Fujimi 1/72 Ki-36 'Ida'
|PRICE:||I paid $10.50 in 2008 and $3.50 in 1984.|
|REVIEWER:||Scott Van Aken|
The Tachikawa Ki-36 (codenamed Ida in allied code) was a Japanese army-cooperation aircraft of the Second World War.
The Ki-36 was a two-seat, low-wing monoplane with a single piston-engine and a fixed, tailwheel-type undercarriage.
The prototype, fitted with a 450hp (336kW) Hitachi Ha13 engine, first flew on 20th April 1938. Having outperformed the Mitsubishi Ki-35 in comparative trials, the Ki-36 was designated the Army Type 98 Direct Co-operation Aircraft and ordered into production in November 1938.
Production ended in January 1944 after a total of 1,334 had been built. The Ki-36 first saw action in China where it saw success. Later, in the Pacific, it proved excessively vulnerable to opposing fighters. It was redeployed to the safer theatre of China.
Towards the end of the war, the Ki-36 was employed as a kamikaze with a bomb of 500-kg (1,102-lb) fitted internally. The type was also operated by the PRC, who used two captured aircraft as trainers, Thailand and Indonesia.
Back in the 1980s, Fujimi was one of the hot model companies in terms of putting forward new releases. Their 1/72 jet line is still one of the best around. They also produced some smaller aircraft in one of their less expensive series that included Alpha Jets, Hawks and some aircraft derived from the Ki-36. Even today, if you want a 1/72 injection molded Ki-36 or Ki-55, then this is the kit you will seek.
Now I have built this kit before and can tell you that it does fit quite well, and is not a fiddly kit at all. What it does lack, is cockpit detail, something that was not considered a major factor back then. It has a floor, two generic looking seats and a convoluted control stick that you'll probably break. There are a number of small windows that fit into the fuselage and lower wing, and the plane also has what appears to be some sliding windows for cameras or perhaps access to a radio compartment.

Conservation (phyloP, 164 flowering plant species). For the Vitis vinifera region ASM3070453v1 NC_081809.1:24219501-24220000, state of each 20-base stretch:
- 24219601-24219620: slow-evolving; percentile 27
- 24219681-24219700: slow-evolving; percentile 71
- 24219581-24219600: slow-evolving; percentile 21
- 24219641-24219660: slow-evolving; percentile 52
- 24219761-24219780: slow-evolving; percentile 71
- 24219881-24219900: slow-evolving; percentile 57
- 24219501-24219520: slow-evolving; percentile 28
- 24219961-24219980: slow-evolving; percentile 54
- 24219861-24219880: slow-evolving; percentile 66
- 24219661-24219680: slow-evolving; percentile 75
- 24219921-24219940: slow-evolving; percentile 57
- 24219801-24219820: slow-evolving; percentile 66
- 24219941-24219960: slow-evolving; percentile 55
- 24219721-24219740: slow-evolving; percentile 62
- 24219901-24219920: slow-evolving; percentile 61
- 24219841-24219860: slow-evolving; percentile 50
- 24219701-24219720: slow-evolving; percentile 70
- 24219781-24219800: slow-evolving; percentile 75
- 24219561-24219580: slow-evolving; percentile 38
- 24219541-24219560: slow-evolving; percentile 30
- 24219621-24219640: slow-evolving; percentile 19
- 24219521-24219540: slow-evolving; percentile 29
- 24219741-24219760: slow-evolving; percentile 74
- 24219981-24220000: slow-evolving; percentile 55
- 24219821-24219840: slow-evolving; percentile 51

There is a two piece canopy set that consists of a separate windscreen with the rest of the greenhouse molded in pine piece. It means you cannot mold the rear gun deployed without some surgery. The engine is well formed and fits behind a single piece forward cowling, before being placed into the rest of the cowl section. This is separate only because the Ki-55, which uses many of the same airframe parts, has a different engine. The fixed landing gear spats are in two halves with the wheels molded in place. This kit had broad sunken in areas on the sides of all the spats that I don't think are prototypical. For under the fuselage, there are racks for a centerline bomb and outer wing bomblets. The depressions for the bomblets are already molded in place. You have to open holes for the centerline bomb.
Instructions are in Japanese with color callouts for what looks like Gunze paints. Basically, it is the box art plane in IJAAF green-grey with IJAAF green variegated camouflage. These decals have yellowed, but should be somewhat usable if one bleaches them. The Hinomarus are too orange for my tastes, but one has few other options.
So there you have it. A kit that is still rather nice, can be found without too much trouble (after all, I found it at my LHS), and if you are pretty good at hand painting and have some aftermarket insignia, you can do just about any Ida for which you can find a photo.
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